If you had asked me at the end of last season if Blake DeWitt would be a Cub on Opening Day, I would have given him less than a 50% chance.  If you’d asked again in early February, after he’d been dropped from the 40-man roster in order to claim Adrian Cardenas (Who? Exactly.) off waivers from Oakland, I would have dropped those odds to less than 10%.

But here we are two days away from the start of the season (two days!), and Blake DeWitt has secured himself a spot on the bench for Opening Day.

How’d he do it?

It might be partly due to the unspectacular .276/.382/.379 he put up in limited playing time this summer.  While those numbers don’t pop off the screen, it appears he’s shown enough to Dale to be awarded the title of “professional hitter.”  And while I haven’t watched enough Spring Training to evaluate it for myself, he’s apparently developed a reputation for quality at-bats and advancing runners (I’m skeptical).

It also might be partly due to his versatility in the field.  He’s always been a relatively decent option at third and second, and–although, again, I haven’t seen it myself–it seems he’s put in the time and work to become less of an embarrassment in the outfield (bigtime skeptical).  However, with the return of Reed Johnson and the emergence of Joe Mather, DeWitt is at best the third or fourth option for backup work in the outfield.  So let’s just go ahead and assume his OF glove will have a nice, thick layer of dust on it before it ever picks up any grass stains.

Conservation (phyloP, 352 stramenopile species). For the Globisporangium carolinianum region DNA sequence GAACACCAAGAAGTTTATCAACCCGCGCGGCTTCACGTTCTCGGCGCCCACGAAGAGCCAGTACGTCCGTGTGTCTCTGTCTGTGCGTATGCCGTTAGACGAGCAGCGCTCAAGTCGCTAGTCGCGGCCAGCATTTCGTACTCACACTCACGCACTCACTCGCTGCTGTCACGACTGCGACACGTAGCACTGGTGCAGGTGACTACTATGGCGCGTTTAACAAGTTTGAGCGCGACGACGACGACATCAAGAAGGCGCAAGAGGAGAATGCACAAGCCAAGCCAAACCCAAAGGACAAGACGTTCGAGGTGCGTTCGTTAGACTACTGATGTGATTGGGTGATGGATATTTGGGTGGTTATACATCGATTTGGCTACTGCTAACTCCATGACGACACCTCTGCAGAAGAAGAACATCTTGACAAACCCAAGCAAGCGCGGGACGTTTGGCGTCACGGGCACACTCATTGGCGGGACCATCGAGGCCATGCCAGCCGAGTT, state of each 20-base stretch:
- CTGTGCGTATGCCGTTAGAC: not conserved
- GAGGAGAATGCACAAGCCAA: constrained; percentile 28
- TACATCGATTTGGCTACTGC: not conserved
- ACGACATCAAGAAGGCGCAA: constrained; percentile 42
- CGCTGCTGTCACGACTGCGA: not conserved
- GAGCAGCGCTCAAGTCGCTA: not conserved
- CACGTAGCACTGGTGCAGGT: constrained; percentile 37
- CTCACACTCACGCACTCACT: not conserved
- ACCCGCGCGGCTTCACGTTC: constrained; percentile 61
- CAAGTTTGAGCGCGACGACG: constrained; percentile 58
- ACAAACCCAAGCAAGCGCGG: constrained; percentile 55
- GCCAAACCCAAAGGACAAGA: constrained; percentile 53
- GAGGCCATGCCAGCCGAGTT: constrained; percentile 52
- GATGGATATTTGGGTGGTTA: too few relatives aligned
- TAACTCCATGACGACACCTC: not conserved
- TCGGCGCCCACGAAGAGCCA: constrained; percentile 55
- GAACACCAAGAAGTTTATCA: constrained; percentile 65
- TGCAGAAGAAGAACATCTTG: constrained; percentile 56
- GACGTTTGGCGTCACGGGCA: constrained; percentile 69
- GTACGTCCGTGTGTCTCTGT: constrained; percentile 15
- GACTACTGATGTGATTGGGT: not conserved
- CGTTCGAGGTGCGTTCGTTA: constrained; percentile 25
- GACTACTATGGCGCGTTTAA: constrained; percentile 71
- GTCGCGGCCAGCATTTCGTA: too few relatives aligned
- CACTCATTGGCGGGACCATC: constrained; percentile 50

Personally, I think DeWitt won himself a bench spot by exhibiting a cockroach-like tenacity–he simply refused to die.  Even if he was assured the Cubs still wanted him after he’d been DFA’d, he had no guarantees he’d have a job coming out of the spring.  How many of you would have stayed with a team offering no promises and using your roster spot to pick iffy prospects off the garbage heap?  To his credit, he stuck it out and proved what he needed to to Dale, Theo, and Jed.

And let’s be honest–he probably didn’t really have to prove much.  If I had my druthers, I would be writing about Bobby Scales today.  But aside from the journeyman Scales, the borderline prospect Cardenas, and also-rans like Alfredo Amezaga, there wasn’t a ton of competition for the utility infielder roles.  DeWitt, Jeff Baker, and even Opening Day starter Ian Stewart are on this team at least in part because the other options were worse.  I think we can safely assume it will be a slap fight between the three of them for playing time this season.

And while I know it won’t be pretty, I’m inclined to give DeWitt some slight credit for defying the odds by outlasting and outplaying my expectations.

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